Gérard Vespierre: Qatar & Turkey are “godfathers” to militias in Tripoli

The Address | Benghazi – Libya

TRIPOLI – Associated researcher with the Foundation for Middle Eastern Studies (FEMO), Gérard Vespierre, discussed, in an op-ed published in Mondafrique news website, the role played by extremist militias in the Libyan capital Tripoli and in the west of the country.

According to Vespierre, the military operation launched in April 4 by the Libyan National Army (LNA) has “mobilized a very heterogeneous alliance of militias” which “came to rescue Prime Minister Fayez al-Sarraj”.

The “tacit alliance” between the militias and Al-Sarraj “has allowed them to position themselves as legitimate partners of the ruling power.”

“The problem is that many of these militias have been sadly illustrated by their central role in organizing the transit and trafficking of tens of thousands of migrants attempting to cross the Mediterranean. One of their leaders, Ahmed al-Dabbashi, has made himself terribly famous. He is now under the sanctions of the US Treasury. Also, this heterogeneous group of militia includes “special deterrence forces” whose prisons have been labeled “torture lairs” by the Jamestown Foundation.”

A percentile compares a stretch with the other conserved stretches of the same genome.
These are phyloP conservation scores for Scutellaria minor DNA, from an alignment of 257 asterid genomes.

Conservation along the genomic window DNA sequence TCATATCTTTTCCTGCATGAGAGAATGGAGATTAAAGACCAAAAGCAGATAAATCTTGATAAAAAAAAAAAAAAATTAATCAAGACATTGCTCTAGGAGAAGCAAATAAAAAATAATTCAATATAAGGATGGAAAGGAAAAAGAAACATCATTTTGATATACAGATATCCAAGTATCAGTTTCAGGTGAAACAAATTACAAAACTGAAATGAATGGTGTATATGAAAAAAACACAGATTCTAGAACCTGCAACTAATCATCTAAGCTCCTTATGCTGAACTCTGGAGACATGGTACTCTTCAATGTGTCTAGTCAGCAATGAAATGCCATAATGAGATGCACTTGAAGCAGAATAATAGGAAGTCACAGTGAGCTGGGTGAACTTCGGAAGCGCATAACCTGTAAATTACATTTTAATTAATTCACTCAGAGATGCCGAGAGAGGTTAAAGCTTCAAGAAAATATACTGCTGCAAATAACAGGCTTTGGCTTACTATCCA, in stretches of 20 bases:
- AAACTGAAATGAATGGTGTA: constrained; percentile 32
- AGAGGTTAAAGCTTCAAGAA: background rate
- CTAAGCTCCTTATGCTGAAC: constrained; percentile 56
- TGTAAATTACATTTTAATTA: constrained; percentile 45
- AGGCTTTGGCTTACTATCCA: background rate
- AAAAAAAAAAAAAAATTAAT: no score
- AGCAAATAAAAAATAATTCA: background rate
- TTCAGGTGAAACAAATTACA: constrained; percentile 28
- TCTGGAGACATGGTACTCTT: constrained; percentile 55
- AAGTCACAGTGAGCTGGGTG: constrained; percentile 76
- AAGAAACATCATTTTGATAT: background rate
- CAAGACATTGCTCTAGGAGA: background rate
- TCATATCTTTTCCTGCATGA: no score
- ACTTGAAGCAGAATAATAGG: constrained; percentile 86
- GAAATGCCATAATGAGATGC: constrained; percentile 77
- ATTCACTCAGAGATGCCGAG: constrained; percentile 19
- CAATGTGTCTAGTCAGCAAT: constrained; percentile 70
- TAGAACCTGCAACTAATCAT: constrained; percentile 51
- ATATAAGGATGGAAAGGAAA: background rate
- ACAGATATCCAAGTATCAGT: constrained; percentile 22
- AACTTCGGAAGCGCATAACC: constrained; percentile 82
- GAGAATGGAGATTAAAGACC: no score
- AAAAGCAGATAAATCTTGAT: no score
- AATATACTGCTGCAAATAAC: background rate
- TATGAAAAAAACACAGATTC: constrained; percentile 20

Vespierre pointed out that this militias have been operating de facto outside the authority of Al-Sarraj’s government because “they are supported by their own international sponsors, specifically Qatar and Turkey.”

“In the case of Qatar, according to Reuters, this support materialized by the direct supply of weapons. But Qatari support is not limited to the supply of weapons. Between 2011 and 2017, it is estimated that the financial support provided by Doha to these groups has exceeded 750 million euros.”

“As for Turkey, it was also illustrated by the delivery of weapons according to Reuters, and even Tramadol, the famous opioid used as a stimulant and often administered to African or Middle Eastern jihadists. It regularly happens that Turkish ships are seen off the Libyan coast.”

“These supports, as well as the actions of the militias on the ground, make the daily life of Libyans in the west of the country even more difficult. All this further undermines efforts to form a coherent central state, and endangers regional security.”

“Libya has enormous tasks to do to repair the fractures and instability caused by years of civil war. The funding provided by Qatar and Turkey to Islamist groups and militias makes this process even more difficult.”


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